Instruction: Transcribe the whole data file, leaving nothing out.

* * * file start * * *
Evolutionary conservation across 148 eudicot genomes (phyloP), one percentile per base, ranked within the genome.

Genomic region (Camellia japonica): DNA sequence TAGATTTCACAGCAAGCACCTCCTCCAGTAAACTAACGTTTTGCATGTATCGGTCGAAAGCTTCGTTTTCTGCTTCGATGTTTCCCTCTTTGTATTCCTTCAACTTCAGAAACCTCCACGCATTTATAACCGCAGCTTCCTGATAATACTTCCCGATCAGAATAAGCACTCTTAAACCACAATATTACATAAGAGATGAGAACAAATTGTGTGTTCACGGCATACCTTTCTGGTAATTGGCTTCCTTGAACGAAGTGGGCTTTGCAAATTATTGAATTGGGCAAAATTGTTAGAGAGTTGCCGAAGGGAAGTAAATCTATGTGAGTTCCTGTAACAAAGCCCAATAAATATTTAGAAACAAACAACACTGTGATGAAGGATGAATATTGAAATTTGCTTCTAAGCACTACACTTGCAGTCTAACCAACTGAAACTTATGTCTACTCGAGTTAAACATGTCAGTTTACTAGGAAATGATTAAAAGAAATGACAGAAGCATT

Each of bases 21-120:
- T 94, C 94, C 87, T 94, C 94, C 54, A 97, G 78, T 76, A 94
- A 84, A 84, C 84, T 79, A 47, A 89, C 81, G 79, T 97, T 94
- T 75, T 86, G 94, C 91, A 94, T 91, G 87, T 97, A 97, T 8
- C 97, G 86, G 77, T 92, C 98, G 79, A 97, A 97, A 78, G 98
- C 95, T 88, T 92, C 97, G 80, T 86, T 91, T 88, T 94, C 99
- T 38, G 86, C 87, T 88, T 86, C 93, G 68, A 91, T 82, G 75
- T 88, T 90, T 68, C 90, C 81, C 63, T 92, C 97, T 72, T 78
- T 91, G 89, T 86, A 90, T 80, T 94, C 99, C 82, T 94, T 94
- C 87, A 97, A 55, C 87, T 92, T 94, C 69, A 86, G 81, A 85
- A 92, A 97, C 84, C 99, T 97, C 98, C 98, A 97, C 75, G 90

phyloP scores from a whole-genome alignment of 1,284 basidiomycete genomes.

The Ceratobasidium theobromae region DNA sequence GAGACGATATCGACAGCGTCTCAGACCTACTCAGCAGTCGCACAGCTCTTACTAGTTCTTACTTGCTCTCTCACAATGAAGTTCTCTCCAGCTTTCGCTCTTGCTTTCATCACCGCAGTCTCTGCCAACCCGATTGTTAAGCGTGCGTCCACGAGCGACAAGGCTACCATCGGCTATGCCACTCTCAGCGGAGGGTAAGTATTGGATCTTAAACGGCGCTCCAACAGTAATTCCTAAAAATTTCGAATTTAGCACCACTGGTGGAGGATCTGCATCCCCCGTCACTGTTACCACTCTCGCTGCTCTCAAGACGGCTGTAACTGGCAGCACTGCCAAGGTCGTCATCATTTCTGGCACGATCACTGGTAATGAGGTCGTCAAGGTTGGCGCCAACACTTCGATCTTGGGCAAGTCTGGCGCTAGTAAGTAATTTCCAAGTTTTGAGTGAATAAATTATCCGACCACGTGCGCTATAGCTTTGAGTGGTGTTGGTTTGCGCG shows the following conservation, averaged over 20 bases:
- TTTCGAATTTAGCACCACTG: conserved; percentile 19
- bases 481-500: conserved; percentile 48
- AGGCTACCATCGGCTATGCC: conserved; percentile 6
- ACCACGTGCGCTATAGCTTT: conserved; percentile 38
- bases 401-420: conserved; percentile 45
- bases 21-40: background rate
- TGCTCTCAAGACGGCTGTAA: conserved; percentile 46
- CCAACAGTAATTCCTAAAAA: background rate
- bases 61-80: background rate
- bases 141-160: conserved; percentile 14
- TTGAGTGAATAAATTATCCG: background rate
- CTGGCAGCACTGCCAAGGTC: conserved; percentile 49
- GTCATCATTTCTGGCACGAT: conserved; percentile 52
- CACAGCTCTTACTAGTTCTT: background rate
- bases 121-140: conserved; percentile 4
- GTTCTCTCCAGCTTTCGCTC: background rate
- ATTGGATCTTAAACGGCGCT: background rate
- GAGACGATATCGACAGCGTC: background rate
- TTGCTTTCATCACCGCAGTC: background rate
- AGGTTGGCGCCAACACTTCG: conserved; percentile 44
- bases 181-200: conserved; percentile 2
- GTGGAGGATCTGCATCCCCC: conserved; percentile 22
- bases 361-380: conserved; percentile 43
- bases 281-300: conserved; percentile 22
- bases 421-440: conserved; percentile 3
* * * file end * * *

Evolutionary conservation across 148 eudicot genomes (phyloP), one percentile per base, ranked within the genome.

Genomic region (Camellia japonica): DNA sequence TAGATTTCACAGCAAGCACCTCCTCCAGTAAACTAACGTTTTGCATGTATCGGTCGAAAGCTTCGTTTTCTGCTTCGATGTTTCCCTCTTTGTATTCCTTCAACTTCAGAAACCTCCACGCATTTATAACCGCAGCTTCCTGATAATACTTCCCGATCAGAATAAGCACTCTTAAACCACAATATTACATAAGAGATGAGAACAAATTGTGTGTTCACGGCATACCTTTCTGGTAATTGGCTTCCTTGAACGAAGTGGGCTTTGCAAATTATTGAATTGGGCAAAATTGTTAGAGAGTTGCCGAAGGGAAGTAAATCTATGTGAGTTCCTGTAACAAAGCCCAATAAATATTTAGAAACAAACAACACTGTGATGAAGGATGAATATTGAAATTTGCTTCTAAGCACTACACTTGCAGTCTAACCAACTGAAACTTATGTCTACTCGAGTTAAACATGTCAGTTTACTAGGAAATGATTAAAAGAAATGACAGAAGCATT

Each of bases 21-120:
- T 94, C 94, C 87, T 94, C 94, C 54, A 97, G 78, T 76, A 94
- A 84, A 84, C 84, T 79, A 47, A 89, C 81, G 79, T 97, T 94
- T 75, T 86, G 94, C 91, A 94, T 91, G 87, T 97, A 97, T 8
- C 97, G 86, G 77, T 92, C 98, G 79, A 97, A 97, A 78, G 98
- C 95, T 88, T 92, C 97, G 80, T 86, T 91, T 88, T 94, C 99
- T 38, G 86, C 87, T 88, T 86, C 93, G 68, A 91, T 82, G 75
- T 88, T 90, T 68, C 90, C 81, C 63, T 92, C 97, T 72, T 78
- T 91, G 89, T 86, A 90, T 80, T 94, C 99, C 82, T 94, T 94
- C 87, A 97, A 55, C 87, T 92, T 94, C 69, A 86, G 81, A 85
- A 92, A 97, C 84, C 99, T 97, C 98, C 98, A 97, C 75, G 90

phyloP scores from a whole-genome alignment of 1,284 basidiomycete genomes.

The Ceratobasidium theobromae region DNA sequence GAGACGATATCGACAGCGTCTCAGACCTACTCAGCAGTCGCACAGCTCTTACTAGTTCTTACTTGCTCTCTCACAATGAAGTTCTCTCCAGCTTTCGCTCTTGCTTTCATCACCGCAGTCTCTGCCAACCCGATTGTTAAGCGTGCGTCCACGAGCGACAAGGCTACCATCGGCTATGCCACTCTCAGCGGAGGGTAAGTATTGGATCTTAAACGGCGCTCCAACAGTAATTCCTAAAAATTTCGAATTTAGCACCACTGGTGGAGGATCTGCATCCCCCGTCACTGTTACCACTCTCGCTGCTCTCAAGACGGCTGTAACTGGCAGCACTGCCAAGGTCGTCATCATTTCTGGCACGATCACTGGTAATGAGGTCGTCAAGGTTGGCGCCAACACTTCGATCTTGGGCAAGTCTGGCGCTAGTAAGTAATTTCCAAGTTTTGAGTGAATAAATTATCCGACCACGTGCGCTATAGCTTTGAGTGGTGTTGGTTTGCGCG shows the following conservation, averaged over 20 bases:
- TTTCGAATTTAGCACCACTG: conserved; percentile 19
- bases 481-500: conserved; percentile 48
- AGGCTACCATCGGCTATGCC: conserved; percentile 6
- ACCACGTGCGCTATAGCTTT: conserved; percentile 38
- bases 401-420: conserved; percentile 45
- bases 21-40: background rate
- TGCTCTCAAGACGGCTGTAA: conserved; percentile 46
- CCAACAGTAATTCCTAAAAA: background rate
- bases 61-80: background rate
- bases 141-160: conserved; percentile 14
- TTGAGTGAATAAATTATCCG: background rate
- CTGGCAGCACTGCCAAGGTC: conserved; percentile 49
- GTCATCATTTCTGGCACGAT: conserved; percentile 52
- CACAGCTCTTACTAGTTCTT: background rate
- bases 121-140: conserved; percentile 4
- GTTCTCTCCAGCTTTCGCTC: background rate
- ATTGGATCTTAAACGGCGCT: background rate
- GAGACGATATCGACAGCGTC: background rate
- TTGCTTTCATCACCGCAGTC: background rate
- AGGTTGGCGCCAACACTTCG: conserved; percentile 44
- bases 181-200: conserved; percentile 2
- GTGGAGGATCTGCATCCCCC: conserved; percentile 22
- bases 361-380: conserved; percentile 43
- bases 281-300: conserved; percentile 22
- bases 421-440: conserved; percentile 3